Julian Merryweather – RHSP – Ranked #11

And thus begins the group of players who could be used if there is great need for extreme depth this year, but don’t have a real chance. However, four of the remaining five players should be with the team by 2019 at the latest. To start, Merrweather is a victim of extreme starting pitching depth, particularly those who aren’t considered top prospects, but could be good enough to be a back end MLB starter or converted to relief.

He was added to the 40 man roster for the first time this winter removing one speed bump on the road to the majors. Ryan Merritt’s interesting situation could remove another. As it stands, there is no room on the MLB roster for Merritt, but he is out of options and could force his way on. If he is included, he would be the obvious next man in if a replacement were needed in the rotation (beyond the six pitchers who are in actual consideration for the rotation). If he isn’t, however, he will be lost to waivers and Merryweather is among those pitchers to be considered after the primary six. The Indians may chose to go to Adam Plutko or Shawn Morimando as both have some MLB service time already, but Merryweather could easily be the most effective out of that trio.

Chang takes batting practice early in 2018 Spring Training. – Joseph Coblitz, BurningRiverBaseball

Yu-Cheng Chang – Short Stop – Ranked #5

Chang was one of three short stops added to the Indians 40 man roster last fall along with Stamets and Willi Castro and has a slight chance of breaking into the big leagues in 2018. He should be a starter in AAA this year after posting great power numbers in Akron and he should split time between short and third base. Since he is on the 40 man roster, it wouldn’t hurt anything to bring him up as a September call-up, but if one were to make odds right now, there is probably a better chance of him getting traded and breaking into the big leagues with another team than that happening.

Linares throws in relief for the 2017 Glendale Desert Dogs. – Joseph Coblitz, BurningRiverBaseball

Leandro Linares – RHRP – Ranked #28

After a tremendous 2016 season where he posted an 11.1 K/9 across three levels, Linares began to be considered the Indians top relief prospect, at least in terms of ceiling. He didn’t maintain that success in AA in 2017 and really struggled in the Arizona Fall League, but still sits near the top of the Indians relief options. He should jump to AAA to start 2018 and is a possible depth option for later in the season should he raise his K-rate to 2016 levels.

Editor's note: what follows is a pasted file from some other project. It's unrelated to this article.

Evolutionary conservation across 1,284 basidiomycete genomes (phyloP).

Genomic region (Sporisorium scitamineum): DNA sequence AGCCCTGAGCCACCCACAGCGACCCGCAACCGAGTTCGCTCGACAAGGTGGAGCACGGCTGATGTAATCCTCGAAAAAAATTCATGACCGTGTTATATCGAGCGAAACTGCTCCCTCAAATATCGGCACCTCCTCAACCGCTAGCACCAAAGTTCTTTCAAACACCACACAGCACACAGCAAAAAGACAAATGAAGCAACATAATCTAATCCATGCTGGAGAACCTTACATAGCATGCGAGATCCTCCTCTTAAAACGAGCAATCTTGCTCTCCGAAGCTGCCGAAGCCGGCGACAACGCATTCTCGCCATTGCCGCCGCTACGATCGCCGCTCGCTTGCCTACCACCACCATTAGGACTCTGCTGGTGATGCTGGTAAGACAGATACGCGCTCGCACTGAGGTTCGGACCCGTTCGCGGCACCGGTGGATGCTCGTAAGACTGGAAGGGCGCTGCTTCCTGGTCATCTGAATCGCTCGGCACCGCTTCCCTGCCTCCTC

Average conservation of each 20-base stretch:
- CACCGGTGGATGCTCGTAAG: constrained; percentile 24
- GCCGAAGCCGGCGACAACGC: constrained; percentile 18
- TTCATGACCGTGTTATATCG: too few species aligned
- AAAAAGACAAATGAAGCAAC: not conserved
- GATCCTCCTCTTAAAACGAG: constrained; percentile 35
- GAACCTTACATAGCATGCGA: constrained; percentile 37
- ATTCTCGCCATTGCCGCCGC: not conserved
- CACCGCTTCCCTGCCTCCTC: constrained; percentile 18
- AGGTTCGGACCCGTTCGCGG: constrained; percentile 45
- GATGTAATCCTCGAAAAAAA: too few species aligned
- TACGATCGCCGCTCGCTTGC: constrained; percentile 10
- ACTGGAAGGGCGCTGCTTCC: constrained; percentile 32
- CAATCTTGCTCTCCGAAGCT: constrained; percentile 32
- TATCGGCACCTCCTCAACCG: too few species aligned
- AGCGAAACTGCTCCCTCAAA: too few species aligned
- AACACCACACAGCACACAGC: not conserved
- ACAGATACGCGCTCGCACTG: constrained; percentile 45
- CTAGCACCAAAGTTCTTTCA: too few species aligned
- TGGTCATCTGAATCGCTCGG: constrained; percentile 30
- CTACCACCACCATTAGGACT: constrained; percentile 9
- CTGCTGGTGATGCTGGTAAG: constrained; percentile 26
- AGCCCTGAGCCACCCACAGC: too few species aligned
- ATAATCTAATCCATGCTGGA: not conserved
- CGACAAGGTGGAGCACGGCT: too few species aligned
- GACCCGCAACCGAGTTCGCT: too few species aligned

Bieber warms up prior to a 2017 Akron Rubberducks game. – Jay Alan,

Shane Bieber – RHSP – Ranked #3

The most conspicuous name missing from this list has to be Triston McKenzie, largely considered the Indians top prospect after burning through the minor league system all the way to high A by the age of 19. At the moment, it appears McKenzie is being groomed carefully and it is unlikely he would be brought in as an injury replacement or reliever, instead expect him to debut in 2019 or 2020 as a full fledged starter.

However, Shane Bieber, who also pitched in Lynchburg as well as Akron last year, could be used in such a roll. In a way, he has been like a minor league version of Josh Tomlin who doesn’t give up home runs (in fact, both his HR/9 and BB/9 are superior to Tomlin’s MiLB numbers) and he could be a solid choice to replace Tomlin in 2019. While there are many pitchers currently ahead of Bieber on the depth chart due to their advanced progression, none of those pitchers have a higher ceiling than Bieber. At some point the Indians will have to clean out the upper minors to make room for the true future stars and if they do that before they are forced to (due to things like the rule five draft and running minor league options) Bieber could be a late 2018 option in either the rotation or bullpen.

Rodriguez mans first during Major League Spring Training in 2016. – Joseph Coblitz,

Nellie Rodriguez – First Base – Ranked #56

This one is a toss up. To compare to another first baseman who seemed to be stuck in AAA, Rodriguez doesn’t have the power of Jesus Aguilar, reaches base less often and is a lesser fielder. In addition, the Indians looked past Aguilar when their best first base options were Nick Swisher and Chris Gimenez. Now, Rodriguez sits behind Yonder Alonso and Edwin Encarnacion and just barely ahead of Bobby Bradley, who should be the regular starter at first in Columbus this year. Rodriguez is included here because he is a prospect who has received a lot of attention over the past few years and if he doesn’t break through with the Indians this year, he never will.